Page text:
Inviting Participation in the Veneration of the Mother of God


“So that she might conceive and give birth to the Holy of Holies she was made holy in her body by the gift of virginity.  And to become holy in spirit too she accepted the gift of humility.  This queenly maiden – adorned with the jewels of these virtues, radiant with this perfect beauty of spirit and body, renowned in the assembly of the Most High for her loveliness and her beauty – so ravished the eyes of all the heavenly citizens that the heart of the King himself desired her beauty and sent down from on high a heavenly messenger to her.  

“And this is what the Evangelist is telling us here when he states that an angel was sent from God to a virgin.  He says from God to a virgin – from the highest to the humble, from the Master to the handmaiden, from the Creator to the creature.  How kind God is!  How matchless is the Virgin!”

St Bernard of Clairvaux

St Bernard of Clairvaux singing the praises of the Mother of God and inviting us to do the same! For the early Cistercians, meditation on the person, name, vocation and example of Mary occupied a central place in their developing spirituality and theology, and it can be rightly said that they were the first to consider the Mother of God in herself rather than as a vehicle for further development of Christology and ecclesiology, theological reflection about Christ and theological reflection about the Church.  Certainly, neither of these are forgotten in Cistercian writing – Mary is always one who leads us to greater intimacy with her Son, and she shows us the perfection of discipleship in the Church’s life by so abundantly and selflessly bringing forth the Word of God for the salvation of humankind.  But the Cistercians have the courage to meet Mary, as it were, face to face, and sing her praises.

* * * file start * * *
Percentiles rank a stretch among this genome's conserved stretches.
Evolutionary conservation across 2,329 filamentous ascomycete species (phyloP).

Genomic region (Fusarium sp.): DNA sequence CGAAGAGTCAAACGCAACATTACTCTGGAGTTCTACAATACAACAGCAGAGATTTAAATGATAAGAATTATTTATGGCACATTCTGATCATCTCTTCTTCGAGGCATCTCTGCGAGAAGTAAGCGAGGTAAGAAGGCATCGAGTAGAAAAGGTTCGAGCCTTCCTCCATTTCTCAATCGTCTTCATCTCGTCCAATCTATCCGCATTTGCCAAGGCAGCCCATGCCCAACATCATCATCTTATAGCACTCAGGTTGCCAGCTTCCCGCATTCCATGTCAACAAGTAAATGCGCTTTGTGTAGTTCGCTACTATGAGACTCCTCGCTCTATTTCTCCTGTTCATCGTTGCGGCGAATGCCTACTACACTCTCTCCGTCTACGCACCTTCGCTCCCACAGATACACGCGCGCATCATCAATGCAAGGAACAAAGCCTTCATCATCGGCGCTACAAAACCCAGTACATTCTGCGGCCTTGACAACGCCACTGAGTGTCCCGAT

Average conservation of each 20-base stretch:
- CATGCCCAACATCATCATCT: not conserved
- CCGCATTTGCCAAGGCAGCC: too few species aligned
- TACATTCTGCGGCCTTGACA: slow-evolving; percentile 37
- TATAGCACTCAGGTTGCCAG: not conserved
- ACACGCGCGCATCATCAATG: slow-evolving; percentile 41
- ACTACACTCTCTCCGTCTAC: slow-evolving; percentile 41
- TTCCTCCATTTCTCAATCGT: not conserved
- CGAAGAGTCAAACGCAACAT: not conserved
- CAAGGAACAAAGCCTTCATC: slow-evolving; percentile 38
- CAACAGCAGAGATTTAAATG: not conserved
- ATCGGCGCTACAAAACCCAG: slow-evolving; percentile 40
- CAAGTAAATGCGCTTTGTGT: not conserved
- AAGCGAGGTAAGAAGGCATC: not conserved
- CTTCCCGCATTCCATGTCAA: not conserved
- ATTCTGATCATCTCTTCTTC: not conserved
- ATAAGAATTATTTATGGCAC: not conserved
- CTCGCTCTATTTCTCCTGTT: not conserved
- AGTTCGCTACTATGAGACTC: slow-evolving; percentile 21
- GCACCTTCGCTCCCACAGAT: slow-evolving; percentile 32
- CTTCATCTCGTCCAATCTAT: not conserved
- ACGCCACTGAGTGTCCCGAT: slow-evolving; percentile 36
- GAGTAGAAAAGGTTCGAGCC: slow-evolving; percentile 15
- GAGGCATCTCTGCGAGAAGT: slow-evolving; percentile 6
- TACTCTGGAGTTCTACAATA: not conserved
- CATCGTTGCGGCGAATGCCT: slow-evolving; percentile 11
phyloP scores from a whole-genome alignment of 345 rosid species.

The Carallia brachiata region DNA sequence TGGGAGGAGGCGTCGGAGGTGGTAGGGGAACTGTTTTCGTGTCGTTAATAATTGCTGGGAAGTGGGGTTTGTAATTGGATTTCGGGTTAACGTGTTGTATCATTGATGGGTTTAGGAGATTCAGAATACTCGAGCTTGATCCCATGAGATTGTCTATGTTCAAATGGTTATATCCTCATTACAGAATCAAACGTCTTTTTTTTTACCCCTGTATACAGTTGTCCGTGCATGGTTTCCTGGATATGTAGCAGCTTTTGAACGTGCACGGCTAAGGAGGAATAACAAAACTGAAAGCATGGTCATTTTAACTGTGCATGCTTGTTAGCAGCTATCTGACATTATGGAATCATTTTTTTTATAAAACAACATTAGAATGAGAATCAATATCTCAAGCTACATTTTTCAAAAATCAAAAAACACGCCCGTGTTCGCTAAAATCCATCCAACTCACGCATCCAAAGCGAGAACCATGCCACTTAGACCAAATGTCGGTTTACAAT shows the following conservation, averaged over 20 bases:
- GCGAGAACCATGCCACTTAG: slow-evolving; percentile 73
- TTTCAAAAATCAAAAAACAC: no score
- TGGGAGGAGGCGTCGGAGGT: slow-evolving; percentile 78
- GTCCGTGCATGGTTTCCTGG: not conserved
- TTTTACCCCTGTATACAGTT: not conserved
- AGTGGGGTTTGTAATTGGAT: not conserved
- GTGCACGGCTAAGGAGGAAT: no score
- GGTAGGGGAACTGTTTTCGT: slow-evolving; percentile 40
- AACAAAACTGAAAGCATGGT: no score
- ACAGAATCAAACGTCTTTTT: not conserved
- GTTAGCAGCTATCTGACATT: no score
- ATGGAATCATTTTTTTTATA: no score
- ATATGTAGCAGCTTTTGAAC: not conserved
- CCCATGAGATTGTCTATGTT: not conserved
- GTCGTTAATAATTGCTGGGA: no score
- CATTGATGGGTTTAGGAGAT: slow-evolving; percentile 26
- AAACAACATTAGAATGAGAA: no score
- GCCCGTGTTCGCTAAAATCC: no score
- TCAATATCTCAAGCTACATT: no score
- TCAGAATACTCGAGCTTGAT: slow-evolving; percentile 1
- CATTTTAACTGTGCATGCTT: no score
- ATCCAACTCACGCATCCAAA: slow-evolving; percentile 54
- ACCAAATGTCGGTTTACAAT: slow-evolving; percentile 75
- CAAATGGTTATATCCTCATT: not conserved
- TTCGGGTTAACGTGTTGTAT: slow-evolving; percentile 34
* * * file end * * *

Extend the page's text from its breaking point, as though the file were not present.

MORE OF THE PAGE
In these few articles for the month of May we would like to invite you to consider God’s extraordinary gift to us in Mary and think again on the place which she rightly occupies for us in our faith, prayer and practice.  She offers us much by her example, and teaches us still from the Church’s rich reflection on her vocation.

Mary has always been esteemed in the Church’s liturgy, the formal prayer and worship of the People of God come together as the Body of Christ to offer fitting service and a sacrifice of praise to the Father, through the Son, in the Holy Spirit.  This the Church does as a communion of all the living with those who have completed this earthly pilgrimage of faith and are caught up in the heavenly liturgy.  The formal prayer of the Church offers us a rich tapestry of texts and prayers with which to meditate on Mary’s cooperation with God’s salvific plan for the world.

The first preface given for Masses celebrated in honour of the Blessed Virgin sums up the central mystery of the Incarnation from which our redemption flows.  It recalls that moment when Mary is overshadowed by the Holy Spirit and she conceives the Word within her.  This moment when the Word becomes flesh in the womb of the Virgin stands as the pivotal moment of Mary’s cooperation with the Father’s will.  Mary remains a creature before her Creator, made in his image and likeness, free to choose in that moment.  St Bernard in his homilies in praise of the Blessed Virgin invites us to be part of a vast audience stretching across time and place which waits for Mary’s answer to the Father’s invitation.  All history and the renewal of all creation waits on her ‘Yes’, and it is given in her ‘Let it be done to me’.  The Church has never taken for granted nor glossed over this moment – Mary brings all of her freedom to bear in this giving of consent, and it is a ‘Yes’ which springs from that freedom, a gift from God in his creation and ours, and from her being ‘full of grace’.